Friday, July 8, 2016

Singapore - Two more TB cases found in Ang Mo Kio

MOH to conduct DNA tests to see if these are related to cluster of six cases in same block

Two more people are feared to have contracted tuberculosis in an Ang Mo Kio block where six drug-resistant cases have already been identified.

The Ministry of Health (MOH) said yesterday that the two suspected active cases, which are potentially infectious, are currently "being followed up for treatment, monitoring, and contact tracing".

The ministry will also carry out DNA tests to see if they are related to the cluster of six cases, although "this may take some time".

In what it described as a "highly unusual occurrence", six people in Block 203, Ang Mo Kio Avenue 3, were diagnosed with the same strain of multi-drug-resistant TB over a four-year period.

The four households involved said they did not know each other and had not interacted. The disease typically requires "close and prolonged contact" to spread.

The discovery triggered a four- day precautionary screening exercise at the foot of the block to pick up undiagnosed cases. This ended on June 19, though a second round of house visits to encourage more people to get tested was held last Saturday. During the visits, MOH officers offered to collect blood samples to make testing more convenient for residents.

A total of 223 residents and former residents were tested in the first round. An estimated 350 people live in the block.

In addition to the two new suspected cases, another 45 people were found to potentially have a latent form of the disease. This means that they have no symptoms and cannot spread TB.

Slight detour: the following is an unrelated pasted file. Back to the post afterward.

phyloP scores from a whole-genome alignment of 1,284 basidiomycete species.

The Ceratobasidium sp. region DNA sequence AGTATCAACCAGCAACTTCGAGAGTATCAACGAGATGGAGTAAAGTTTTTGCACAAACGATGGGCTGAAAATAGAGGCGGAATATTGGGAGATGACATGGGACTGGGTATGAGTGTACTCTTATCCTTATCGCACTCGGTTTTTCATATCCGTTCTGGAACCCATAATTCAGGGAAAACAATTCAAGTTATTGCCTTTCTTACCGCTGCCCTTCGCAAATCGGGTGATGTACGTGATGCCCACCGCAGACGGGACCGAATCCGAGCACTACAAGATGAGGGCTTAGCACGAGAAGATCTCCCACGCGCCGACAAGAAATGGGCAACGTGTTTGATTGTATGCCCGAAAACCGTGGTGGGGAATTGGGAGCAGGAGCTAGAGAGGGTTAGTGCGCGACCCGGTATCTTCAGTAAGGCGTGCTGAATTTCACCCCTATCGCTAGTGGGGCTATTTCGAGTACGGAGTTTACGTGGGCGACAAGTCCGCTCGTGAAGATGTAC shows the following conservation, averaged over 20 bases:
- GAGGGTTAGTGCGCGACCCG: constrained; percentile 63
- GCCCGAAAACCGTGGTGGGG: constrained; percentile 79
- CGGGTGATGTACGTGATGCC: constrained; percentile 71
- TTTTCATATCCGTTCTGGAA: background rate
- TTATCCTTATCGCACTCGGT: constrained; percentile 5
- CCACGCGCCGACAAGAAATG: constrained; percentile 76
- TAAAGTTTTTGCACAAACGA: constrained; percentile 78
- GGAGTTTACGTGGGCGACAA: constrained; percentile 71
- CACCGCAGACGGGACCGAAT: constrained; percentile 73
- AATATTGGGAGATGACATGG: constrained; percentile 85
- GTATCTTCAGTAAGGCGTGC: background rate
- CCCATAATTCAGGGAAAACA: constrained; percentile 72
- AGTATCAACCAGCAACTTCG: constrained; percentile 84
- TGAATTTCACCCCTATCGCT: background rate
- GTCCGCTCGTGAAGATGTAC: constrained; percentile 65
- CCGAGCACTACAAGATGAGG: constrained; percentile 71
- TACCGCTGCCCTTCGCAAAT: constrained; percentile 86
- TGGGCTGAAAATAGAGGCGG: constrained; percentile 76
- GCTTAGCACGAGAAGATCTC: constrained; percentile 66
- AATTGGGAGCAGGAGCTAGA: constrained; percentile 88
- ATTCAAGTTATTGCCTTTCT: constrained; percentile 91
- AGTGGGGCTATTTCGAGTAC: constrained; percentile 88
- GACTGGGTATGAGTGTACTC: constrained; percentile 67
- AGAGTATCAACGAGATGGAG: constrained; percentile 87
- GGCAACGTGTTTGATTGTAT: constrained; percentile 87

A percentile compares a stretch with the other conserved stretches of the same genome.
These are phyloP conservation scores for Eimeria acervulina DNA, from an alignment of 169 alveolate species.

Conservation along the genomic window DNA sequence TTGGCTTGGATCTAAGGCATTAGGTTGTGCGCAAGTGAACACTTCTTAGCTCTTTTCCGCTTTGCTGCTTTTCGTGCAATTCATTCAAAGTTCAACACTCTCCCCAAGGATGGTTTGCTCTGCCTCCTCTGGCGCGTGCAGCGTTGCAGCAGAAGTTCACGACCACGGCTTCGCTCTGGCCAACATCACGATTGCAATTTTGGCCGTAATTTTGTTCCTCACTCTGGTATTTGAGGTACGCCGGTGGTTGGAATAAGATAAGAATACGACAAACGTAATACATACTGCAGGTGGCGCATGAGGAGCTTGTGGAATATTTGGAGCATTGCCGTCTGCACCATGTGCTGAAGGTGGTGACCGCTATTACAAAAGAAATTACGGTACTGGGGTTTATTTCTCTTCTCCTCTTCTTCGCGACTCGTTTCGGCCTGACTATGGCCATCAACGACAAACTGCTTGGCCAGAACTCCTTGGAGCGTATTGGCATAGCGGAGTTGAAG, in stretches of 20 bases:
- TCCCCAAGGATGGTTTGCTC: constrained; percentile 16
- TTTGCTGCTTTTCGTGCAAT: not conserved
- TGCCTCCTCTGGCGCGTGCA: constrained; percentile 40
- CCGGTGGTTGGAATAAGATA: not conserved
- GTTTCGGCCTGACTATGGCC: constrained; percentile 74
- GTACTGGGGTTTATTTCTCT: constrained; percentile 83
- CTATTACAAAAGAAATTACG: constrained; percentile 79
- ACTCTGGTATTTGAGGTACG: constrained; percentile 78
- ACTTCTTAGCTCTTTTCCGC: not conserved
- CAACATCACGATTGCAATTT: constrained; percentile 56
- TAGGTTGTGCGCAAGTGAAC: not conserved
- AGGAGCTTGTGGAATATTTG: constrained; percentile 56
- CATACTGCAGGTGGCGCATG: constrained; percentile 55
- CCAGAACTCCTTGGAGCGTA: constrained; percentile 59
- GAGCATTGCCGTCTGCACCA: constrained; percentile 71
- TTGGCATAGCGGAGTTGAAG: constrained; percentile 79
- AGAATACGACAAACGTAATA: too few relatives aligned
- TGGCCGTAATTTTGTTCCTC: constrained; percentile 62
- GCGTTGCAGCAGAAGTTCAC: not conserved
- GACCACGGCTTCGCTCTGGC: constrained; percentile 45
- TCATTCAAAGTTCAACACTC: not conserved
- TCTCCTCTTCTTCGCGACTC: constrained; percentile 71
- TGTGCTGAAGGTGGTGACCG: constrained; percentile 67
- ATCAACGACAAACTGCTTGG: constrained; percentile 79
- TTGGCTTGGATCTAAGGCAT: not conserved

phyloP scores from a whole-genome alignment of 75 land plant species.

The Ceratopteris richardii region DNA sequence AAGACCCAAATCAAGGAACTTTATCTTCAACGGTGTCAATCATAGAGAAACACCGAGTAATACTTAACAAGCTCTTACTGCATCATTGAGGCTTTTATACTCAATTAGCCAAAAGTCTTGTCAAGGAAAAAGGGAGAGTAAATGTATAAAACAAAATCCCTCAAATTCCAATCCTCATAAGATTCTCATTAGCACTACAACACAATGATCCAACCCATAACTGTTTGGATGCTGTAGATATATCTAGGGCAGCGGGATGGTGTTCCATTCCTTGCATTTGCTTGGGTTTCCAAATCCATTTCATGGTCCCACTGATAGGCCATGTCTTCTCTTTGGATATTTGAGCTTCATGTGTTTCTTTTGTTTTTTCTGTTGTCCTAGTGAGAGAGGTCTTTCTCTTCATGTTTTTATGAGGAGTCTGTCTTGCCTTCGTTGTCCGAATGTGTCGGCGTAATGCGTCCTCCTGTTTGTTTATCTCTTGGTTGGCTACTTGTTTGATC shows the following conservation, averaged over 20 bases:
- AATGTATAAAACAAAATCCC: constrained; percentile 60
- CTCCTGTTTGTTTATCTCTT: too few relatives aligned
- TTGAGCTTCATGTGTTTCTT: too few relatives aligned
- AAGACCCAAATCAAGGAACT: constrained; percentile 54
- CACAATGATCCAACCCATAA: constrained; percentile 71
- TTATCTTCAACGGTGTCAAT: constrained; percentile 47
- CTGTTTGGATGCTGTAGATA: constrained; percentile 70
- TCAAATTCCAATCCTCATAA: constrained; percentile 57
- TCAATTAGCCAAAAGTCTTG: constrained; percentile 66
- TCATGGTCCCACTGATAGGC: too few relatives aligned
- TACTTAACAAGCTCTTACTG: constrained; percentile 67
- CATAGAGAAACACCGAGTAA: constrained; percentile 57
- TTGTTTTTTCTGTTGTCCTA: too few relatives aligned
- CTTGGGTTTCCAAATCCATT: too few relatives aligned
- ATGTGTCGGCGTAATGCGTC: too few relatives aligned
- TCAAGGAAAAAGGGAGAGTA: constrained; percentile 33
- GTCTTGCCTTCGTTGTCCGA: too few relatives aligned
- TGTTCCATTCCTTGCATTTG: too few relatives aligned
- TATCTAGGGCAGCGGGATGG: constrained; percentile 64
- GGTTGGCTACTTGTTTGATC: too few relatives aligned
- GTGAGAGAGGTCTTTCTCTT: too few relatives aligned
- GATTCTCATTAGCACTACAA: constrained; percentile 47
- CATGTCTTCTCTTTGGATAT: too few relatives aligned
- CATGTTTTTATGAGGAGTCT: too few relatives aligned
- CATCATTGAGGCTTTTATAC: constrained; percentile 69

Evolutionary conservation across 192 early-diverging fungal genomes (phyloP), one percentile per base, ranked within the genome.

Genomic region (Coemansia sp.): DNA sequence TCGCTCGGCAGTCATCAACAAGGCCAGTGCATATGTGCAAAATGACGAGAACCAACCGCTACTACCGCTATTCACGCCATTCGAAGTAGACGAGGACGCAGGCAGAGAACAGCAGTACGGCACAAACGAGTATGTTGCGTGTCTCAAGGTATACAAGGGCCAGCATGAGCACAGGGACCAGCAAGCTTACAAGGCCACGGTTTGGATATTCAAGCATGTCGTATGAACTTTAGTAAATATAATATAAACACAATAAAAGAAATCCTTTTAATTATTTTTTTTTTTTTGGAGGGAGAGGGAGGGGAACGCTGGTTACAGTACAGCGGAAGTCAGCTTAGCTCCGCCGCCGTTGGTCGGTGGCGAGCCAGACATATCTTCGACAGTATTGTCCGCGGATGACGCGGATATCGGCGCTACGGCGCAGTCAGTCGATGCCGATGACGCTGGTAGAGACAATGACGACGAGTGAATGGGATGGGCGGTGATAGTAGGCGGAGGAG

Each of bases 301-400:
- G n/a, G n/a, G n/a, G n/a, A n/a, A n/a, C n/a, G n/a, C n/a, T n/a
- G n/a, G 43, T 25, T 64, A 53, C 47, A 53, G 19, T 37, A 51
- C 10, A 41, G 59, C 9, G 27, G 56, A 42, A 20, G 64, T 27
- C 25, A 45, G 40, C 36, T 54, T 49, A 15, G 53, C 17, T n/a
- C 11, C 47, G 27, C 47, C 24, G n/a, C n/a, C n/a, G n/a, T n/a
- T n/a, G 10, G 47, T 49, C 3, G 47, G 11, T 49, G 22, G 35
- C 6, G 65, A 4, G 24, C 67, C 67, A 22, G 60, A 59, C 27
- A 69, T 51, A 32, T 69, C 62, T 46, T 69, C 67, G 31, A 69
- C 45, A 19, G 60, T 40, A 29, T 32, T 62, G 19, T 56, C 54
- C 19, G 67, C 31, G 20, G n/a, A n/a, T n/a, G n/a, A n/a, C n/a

Tests also picked up three people who previously had TB, but had already completed treatment. These were not related to the drug-resistant cluster, MOH said. The ministry is following up with nine people who completed only part of the screening, which involves both an X-ray and a blood test.

MOH added yesterday that those who may have latent TB have been advised to monitor themselves for symptoms. Tan Tock Seng Hospital's TB Control Unit will check up on them every six months for the next two years.

"Treatment may be offered on a case-by-case basis after assessment by the TB Control Unit," it said, adding that four people in this group have started treatment.

Latent TB is not uncommon among Singaporeans. It affects only 2 per cent of people aged 18 to 29, but nearly 30 per cent of those aged between 70 and 79.

MOH said the baseline prevalence of TB in the affected block is expected to be up to 23 per cent, after considering factors such as its demographic profile. "The rate of latent TB among those who were screened on-site... is about 22 per cent, within the upper end of the expected baseline prevalence range."

Screening results from another 12 people who got their tests done at Sata CommHealth clinics, as well as those who were screened last Saturday, are still pending.

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